“Stupid is as stupid does” is certainly one of the best-known quotes from the film "Forrest Gump", which allows us to reflect on the theme of stupidity. The phrase that the protagonist uses to defend himself from the attacks of those who offend him conveys a profound meaning: people are not stupid, but it is their behavior that makes them so.
His words reflect a radical change of perspective with respect to the theories supported by medicine and psychology of the nineteenth and early twentieth centuries. In the early 1900s, Dr. Henry H. Goddard proposed a classification system for intellectual disability based on the concept of mental age. According to this classification, individuals who showed mental retardation were divided into:
- Idiota (idiots): if their level of mental age level was less than three years;
- Imbecille (imbeciles): if they had a mental age between three and seven years;
- Deficiente (deficient): if their mental age was between seven and ten years.
The term "idiota" was used loosely to refer to people with an IQ below 30 IQ, and was originally determined by dividing a person's mental age, as determined by standardized tests, by their actual age. According to this obsolete medical classification, people with profound mental retardation with an IQ of fewer than 20 years were even called "subnormali".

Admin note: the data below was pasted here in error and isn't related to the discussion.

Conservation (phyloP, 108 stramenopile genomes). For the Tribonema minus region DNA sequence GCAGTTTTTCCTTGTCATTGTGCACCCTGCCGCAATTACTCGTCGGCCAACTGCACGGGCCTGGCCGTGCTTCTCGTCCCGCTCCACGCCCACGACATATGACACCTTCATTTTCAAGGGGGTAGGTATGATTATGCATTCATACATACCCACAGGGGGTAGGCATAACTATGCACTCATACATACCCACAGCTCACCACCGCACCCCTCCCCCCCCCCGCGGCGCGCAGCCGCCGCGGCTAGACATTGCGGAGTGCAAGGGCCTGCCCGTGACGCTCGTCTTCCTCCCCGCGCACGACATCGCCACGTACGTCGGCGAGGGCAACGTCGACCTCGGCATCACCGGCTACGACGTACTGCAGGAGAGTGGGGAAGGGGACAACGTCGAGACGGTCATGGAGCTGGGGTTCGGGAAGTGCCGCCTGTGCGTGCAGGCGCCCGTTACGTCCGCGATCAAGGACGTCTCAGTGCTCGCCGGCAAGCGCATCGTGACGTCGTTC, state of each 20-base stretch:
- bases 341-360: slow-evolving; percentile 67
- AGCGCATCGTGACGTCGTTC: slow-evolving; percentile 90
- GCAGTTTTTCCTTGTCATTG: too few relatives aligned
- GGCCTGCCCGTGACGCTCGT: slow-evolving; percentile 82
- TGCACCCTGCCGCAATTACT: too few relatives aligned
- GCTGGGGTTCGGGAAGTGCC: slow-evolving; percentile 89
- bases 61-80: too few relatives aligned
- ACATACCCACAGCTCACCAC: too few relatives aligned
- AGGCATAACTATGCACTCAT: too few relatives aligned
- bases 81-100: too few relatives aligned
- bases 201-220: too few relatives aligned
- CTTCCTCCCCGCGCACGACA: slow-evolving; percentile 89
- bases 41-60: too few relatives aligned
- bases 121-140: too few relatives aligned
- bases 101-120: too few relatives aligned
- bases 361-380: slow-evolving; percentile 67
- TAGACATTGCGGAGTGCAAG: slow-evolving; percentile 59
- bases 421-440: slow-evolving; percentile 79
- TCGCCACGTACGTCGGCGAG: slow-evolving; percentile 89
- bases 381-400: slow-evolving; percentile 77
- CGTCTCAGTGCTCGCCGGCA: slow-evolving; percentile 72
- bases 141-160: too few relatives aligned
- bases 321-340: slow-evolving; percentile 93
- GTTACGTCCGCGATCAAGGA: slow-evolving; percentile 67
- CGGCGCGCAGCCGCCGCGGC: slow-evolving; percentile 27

These words, initially considered scientific and the prerogative of doctors, psychiatrists, psychologists, pedagogues, turned into offensive epithets in common language and for this reason, it is preferred not to use them today, even in the scientific field, as it is believed that they express a derogatory attitude.
The same happened to the term "mongoloide", once used to describe people with Down syndrome. The term derives from an article written by the English doctor John Langdon Down in 1866 according to which what is called "idiozia mongoloide" represents a degeneration of the white race towards the asiatic one. Hence the emergence of the word "mongoloide" and "mongolo" (Mongolian) to indicate in common language people with Down syndrome and the degeneration of the term in common language as an insult.
Fortunately, these words are no longer used in the medical field, but unfortunately they still remain in the common language. We hope that knowing its history will make us all more civil and as Forrest Gump teaches us, there are no stupid people, only inadequate behaviour.
The welcoming friendly atmosphere of our school will make you feel at home and you can relax with your classmates in the small gardens of the adjacent pedestrian area.
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